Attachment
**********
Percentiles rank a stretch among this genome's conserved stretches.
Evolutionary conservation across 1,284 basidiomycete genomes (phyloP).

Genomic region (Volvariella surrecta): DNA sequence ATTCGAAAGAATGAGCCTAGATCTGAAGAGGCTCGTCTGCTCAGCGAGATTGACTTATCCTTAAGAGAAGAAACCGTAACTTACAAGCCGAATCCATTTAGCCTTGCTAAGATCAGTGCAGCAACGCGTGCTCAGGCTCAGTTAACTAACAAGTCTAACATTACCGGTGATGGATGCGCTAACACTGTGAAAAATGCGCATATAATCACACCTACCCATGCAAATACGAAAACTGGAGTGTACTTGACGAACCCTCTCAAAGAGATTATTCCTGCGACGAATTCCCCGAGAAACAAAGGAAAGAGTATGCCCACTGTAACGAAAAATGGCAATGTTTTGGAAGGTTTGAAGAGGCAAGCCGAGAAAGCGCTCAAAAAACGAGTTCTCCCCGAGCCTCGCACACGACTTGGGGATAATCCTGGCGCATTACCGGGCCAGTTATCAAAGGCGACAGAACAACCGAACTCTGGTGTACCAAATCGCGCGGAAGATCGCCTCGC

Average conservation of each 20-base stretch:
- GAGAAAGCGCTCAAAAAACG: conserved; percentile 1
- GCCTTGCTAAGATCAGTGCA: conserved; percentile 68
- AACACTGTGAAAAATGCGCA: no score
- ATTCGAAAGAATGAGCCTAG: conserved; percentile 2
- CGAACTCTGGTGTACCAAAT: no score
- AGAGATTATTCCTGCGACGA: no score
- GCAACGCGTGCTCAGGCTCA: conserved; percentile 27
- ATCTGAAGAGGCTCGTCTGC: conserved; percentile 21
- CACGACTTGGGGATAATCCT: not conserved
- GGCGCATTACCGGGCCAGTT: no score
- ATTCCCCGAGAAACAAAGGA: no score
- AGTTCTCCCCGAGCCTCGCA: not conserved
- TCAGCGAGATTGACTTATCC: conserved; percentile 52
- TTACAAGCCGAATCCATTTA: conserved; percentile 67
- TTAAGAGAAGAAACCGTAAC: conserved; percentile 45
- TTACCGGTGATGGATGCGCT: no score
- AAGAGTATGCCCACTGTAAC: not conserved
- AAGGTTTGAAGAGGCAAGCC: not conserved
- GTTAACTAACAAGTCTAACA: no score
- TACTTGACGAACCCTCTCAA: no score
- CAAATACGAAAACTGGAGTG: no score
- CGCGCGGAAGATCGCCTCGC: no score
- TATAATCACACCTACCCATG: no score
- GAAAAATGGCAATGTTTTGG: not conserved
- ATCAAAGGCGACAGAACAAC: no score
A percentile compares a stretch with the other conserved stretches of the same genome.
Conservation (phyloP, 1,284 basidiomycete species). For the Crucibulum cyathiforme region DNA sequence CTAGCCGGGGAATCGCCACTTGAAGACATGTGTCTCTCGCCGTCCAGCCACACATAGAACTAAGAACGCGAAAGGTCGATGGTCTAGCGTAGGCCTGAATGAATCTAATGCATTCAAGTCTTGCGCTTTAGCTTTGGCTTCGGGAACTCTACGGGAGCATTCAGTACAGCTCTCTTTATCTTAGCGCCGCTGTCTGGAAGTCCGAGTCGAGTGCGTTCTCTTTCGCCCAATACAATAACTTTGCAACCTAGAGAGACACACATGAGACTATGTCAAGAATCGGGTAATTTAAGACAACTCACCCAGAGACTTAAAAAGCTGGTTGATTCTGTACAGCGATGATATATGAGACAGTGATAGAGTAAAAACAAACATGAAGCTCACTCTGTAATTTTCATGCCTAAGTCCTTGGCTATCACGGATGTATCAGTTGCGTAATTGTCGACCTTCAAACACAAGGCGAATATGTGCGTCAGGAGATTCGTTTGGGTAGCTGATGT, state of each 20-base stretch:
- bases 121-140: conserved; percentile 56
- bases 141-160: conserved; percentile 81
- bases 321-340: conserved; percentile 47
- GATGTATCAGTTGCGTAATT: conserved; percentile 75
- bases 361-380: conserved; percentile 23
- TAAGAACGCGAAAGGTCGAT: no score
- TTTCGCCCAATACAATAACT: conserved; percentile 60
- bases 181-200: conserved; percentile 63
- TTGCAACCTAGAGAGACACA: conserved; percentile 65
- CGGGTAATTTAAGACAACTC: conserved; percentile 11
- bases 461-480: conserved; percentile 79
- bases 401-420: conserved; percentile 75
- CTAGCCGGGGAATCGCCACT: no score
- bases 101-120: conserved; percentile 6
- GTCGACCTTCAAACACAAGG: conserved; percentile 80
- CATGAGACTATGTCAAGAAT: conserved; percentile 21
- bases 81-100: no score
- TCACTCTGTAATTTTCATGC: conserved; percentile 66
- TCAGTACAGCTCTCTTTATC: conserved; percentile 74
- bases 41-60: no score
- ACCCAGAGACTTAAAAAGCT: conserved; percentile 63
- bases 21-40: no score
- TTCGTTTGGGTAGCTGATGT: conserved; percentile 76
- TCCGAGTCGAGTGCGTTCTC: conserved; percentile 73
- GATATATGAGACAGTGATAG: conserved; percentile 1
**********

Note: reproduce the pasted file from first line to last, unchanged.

Percentiles rank a stretch among this genome's conserved stretches.
Evolutionary conservation across 1,284 basidiomycete genomes (phyloP).

Genomic region (Volvariella surrecta): DNA sequence ATTCGAAAGAATGAGCCTAGATCTGAAGAGGCTCGTCTGCTCAGCGAGATTGACTTATCCTTAAGAGAAGAAACCGTAACTTACAAGCCGAATCCATTTAGCCTTGCTAAGATCAGTGCAGCAACGCGTGCTCAGGCTCAGTTAACTAACAAGTCTAACATTACCGGTGATGGATGCGCTAACACTGTGAAAAATGCGCATATAATCACACCTACCCATGCAAATACGAAAACTGGAGTGTACTTGACGAACCCTCTCAAAGAGATTATTCCTGCGACGAATTCCCCGAGAAACAAAGGAAAGAGTATGCCCACTGTAACGAAAAATGGCAATGTTTTGGAAGGTTTGAAGAGGCAAGCCGAGAAAGCGCTCAAAAAACGAGTTCTCCCCGAGCCTCGCACACGACTTGGGGATAATCCTGGCGCATTACCGGGCCAGTTATCAAAGGCGACAGAACAACCGAACTCTGGTGTACCAAATCGCGCGGAAGATCGCCTCGC

Average conservation of each 20-base stretch:
- GAGAAAGCGCTCAAAAAACG: conserved; percentile 1
- GCCTTGCTAAGATCAGTGCA: conserved; percentile 68
- AACACTGTGAAAAATGCGCA: no score
- ATTCGAAAGAATGAGCCTAG: conserved; percentile 2
- CGAACTCTGGTGTACCAAAT: no score
- AGAGATTATTCCTGCGACGA: no score
- GCAACGCGTGCTCAGGCTCA: conserved; percentile 27
- ATCTGAAGAGGCTCGTCTGC: conserved; percentile 21
- CACGACTTGGGGATAATCCT: not conserved
- GGCGCATTACCGGGCCAGTT: no score
- ATTCCCCGAGAAACAAAGGA: no score
- AGTTCTCCCCGAGCCTCGCA: not conserved
- TCAGCGAGATTGACTTATCC: conserved; percentile 52
- TTACAAGCCGAATCCATTTA: conserved; percentile 67
- TTAAGAGAAGAAACCGTAAC: conserved; percentile 45
- TTACCGGTGATGGATGCGCT: no score
- AAGAGTATGCCCACTGTAAC: not conserved
- AAGGTTTGAAGAGGCAAGCC: not conserved
- GTTAACTAACAAGTCTAACA: no score
- TACTTGACGAACCCTCTCAA: no score
- CAAATACGAAAACTGGAGTG: no score
- CGCGCGGAAGATCGCCTCGC: no score
- TATAATCACACCTACCCATG: no score
- GAAAAATGGCAATGTTTTGG: not conserved
- ATCAAAGGCGACAGAACAAC: no score
A percentile compares a stretch with the other conserved stretches of the same genome.
Conservation (phyloP, 1,284 basidiomycete species). For the Crucibulum cyathiforme region DNA sequence CTAGCCGGGGAATCGCCACTTGAAGACATGTGTCTCTCGCCGTCCAGCCACACATAGAACTAAGAACGCGAAAGGTCGATGGTCTAGCGTAGGCCTGAATGAATCTAATGCATTCAAGTCTTGCGCTTTAGCTTTGGCTTCGGGAACTCTACGGGAGCATTCAGTACAGCTCTCTTTATCTTAGCGCCGCTGTCTGGAAGTCCGAGTCGAGTGCGTTCTCTTTCGCCCAATACAATAACTTTGCAACCTAGAGAGACACACATGAGACTATGTCAAGAATCGGGTAATTTAAGACAACTCACCCAGAGACTTAAAAAGCTGGTTGATTCTGTACAGCGATGATATATGAGACAGTGATAGAGTAAAAACAAACATGAAGCTCACTCTGTAATTTTCATGCCTAAGTCCTTGGCTATCACGGATGTATCAGTTGCGTAATTGTCGACCTTCAAACACAAGGCGAATATGTGCGTCAGGAGATTCGTTTGGGTAGCTGATGT, state of each 20-base stretch:
- bases 121-140: conserved; percentile 56
- bases 141-160: conserved; percentile 81
- bases 321-340: conserved; percentile 47
- GATGTATCAGTTGCGTAATT: conserved; percentile 75
- bases 361-380: conserved; percentile 23
- TAAGAACGCGAAAGGTCGAT: no score
- TTTCGCCCAATACAATAACT: conserved; percentile 60
- bases 181-200: conserved; percentile 63
- TTGCAACCTAGAGAGACACA: conserved; percentile 65
- CGGGTAATTTAAGACAACTC: conserved; percentile 11
- bases 461-480: conserved; percentile 79
- bases 401-420: conserved; percentile 75
- CTAGCCGGGGAATCGCCACT: no score
- bases 101-120: conserved; percentile 6
- GTCGACCTTCAAACACAAGG: conserved; percentile 80
- CATGAGACTATGTCAAGAAT: conserved; percentile 21
- bases 81-100: no score
- TCACTCTGTAATTTTCATGC: conserved; percentile 66
- TCAGTACAGCTCTCTTTATC: conserved; percentile 74
- bases 41-60: no score
- ACCCAGAGACTTAAAAAGCT: conserved; percentile 63
- bases 21-40: no score
- TTCGTTTGGGTAGCTGATGT: conserved; percentile 76
- TCCGAGTCGAGTGCGTTCTC: conserved; percentile 73
- GATATATGAGACAGTGATAG: conserved; percentile 1